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Patton Tanks

History


by
Michael Green

Book Details

Format: EPUB

Page count: 208 pages

File size: 52.8 MB

Protection: DRM

Language: English

The end of WW2 and the early Cold War years saw the need for a more powerful tank than the Sherman and Pershing tanks. The first Patton tanks (M46) were converted Pershings which saw service in Korea. As the Cold War intensified, the M47 with a more effective 90mm gun and turret went into mass production (9000 built) and countered the Soviet build up. The M48 entered service in 1953 and the M47s were sold off to allies whose armies were being rebuilt. The original M48 had serious deficiencies. Nevertheless over 12000 of numerous variants (MY8A1/A2/A2C) came into service. These were followed by the M48A3 which the Marines took to Vietnam. In the late 1950s the Americans overcame their aversion to diesel power and the M60 with its British designed 105mm gun came into service. By 1982 over 15000 units had been built in four basic models. Simultaneously 200 of the M48A5 with the 105mm gun went into service with the Army Reserve and National Guard and friendly foreign armies. To complicate matters, countries such as Israel made their own modifications to M48s which remained in service until the late 1990s. As this fascinating book reveals Pattons were made into specialist role vehicles, be they anti-aircraft, flame throwers, recovery, combat engineer.

The end of WW2 and the early Cold War years saw the need for a more powerful tank than the Sherman and Pershing tanks. The first Patton tanks (M46) were converted Pershings which saw service in Korea. As the Cold War intensified, the M47 with a more effective 90mm gun and turret went into mass production (9000 built) and countered the Soviet build up. The M48 entered service in 1953 and the M47s were sold off to allies whose armies were being rebuilt. The original… (more)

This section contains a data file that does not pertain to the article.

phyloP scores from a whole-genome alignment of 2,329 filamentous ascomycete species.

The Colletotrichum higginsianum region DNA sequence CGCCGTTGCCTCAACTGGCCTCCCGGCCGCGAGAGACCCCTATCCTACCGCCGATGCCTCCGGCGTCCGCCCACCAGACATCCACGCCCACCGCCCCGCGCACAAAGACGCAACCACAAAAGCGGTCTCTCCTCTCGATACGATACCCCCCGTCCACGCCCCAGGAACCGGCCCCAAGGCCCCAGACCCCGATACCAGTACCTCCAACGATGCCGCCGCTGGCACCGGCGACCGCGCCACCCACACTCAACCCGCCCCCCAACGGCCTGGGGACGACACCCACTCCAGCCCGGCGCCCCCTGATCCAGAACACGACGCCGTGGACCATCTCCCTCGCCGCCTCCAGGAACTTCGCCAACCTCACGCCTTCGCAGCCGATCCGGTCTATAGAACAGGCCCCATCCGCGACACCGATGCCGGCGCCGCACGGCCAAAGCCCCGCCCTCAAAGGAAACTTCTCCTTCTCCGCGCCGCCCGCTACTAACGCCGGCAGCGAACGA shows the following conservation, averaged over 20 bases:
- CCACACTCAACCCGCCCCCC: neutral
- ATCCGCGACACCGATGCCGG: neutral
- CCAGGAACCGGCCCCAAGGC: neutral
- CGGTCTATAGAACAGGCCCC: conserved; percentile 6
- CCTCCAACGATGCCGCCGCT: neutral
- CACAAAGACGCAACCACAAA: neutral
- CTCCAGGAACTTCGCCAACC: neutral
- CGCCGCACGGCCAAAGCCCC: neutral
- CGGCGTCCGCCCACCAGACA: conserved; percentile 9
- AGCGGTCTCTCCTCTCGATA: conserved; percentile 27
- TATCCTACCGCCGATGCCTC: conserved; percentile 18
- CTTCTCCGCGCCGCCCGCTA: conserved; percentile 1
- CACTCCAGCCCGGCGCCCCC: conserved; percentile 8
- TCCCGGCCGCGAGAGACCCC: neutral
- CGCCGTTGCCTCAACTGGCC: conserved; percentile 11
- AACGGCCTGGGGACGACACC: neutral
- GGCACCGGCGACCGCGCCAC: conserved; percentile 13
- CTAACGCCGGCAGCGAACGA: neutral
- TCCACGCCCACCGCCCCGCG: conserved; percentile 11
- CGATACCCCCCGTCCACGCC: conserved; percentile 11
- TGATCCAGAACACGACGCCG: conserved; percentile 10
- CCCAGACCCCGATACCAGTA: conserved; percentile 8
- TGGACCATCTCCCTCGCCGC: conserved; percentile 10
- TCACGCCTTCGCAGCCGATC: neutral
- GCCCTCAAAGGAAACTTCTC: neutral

The end of WW2 and the early Cold War years saw the need for a more powerful tank than the Sherman and Pershing tanks. The first Patton tanks (M46) were converted Pershings which saw service in Korea. As the Cold War intensified, the M47 with a more effective 90mm gun and turret went into mass production (9000 built) and countered the Soviet build up. The M48 entered service in 1953 and the M47s were sold off to allies whose armies were being rebuilt. The original M48 had serious deficiencies. Nevertheless over 12000 of numerous variants (MY8A1/A2/A2C) came into service. These were followed by the M48A3 which the Marines took to Vietnam. In the late 1950s the Americans overcame their aversion to diesel power and the M60 with its British designed 105mm gun came into service. By 1982 over 15000 units had been built in four basic models. Simultaneously 200 of the M48A5 with the 105mm gun went into service with the Army Reserve and National Guard and friendly foreign armies. To complicate matters, countries such as Israel made their own modifications to M48s which remained in service until the late 1990s. As this fascinating book reveals Pattons were made into specialist role vehicles, be they anti-aircraft, flame throwers, recovery, combat engineer.

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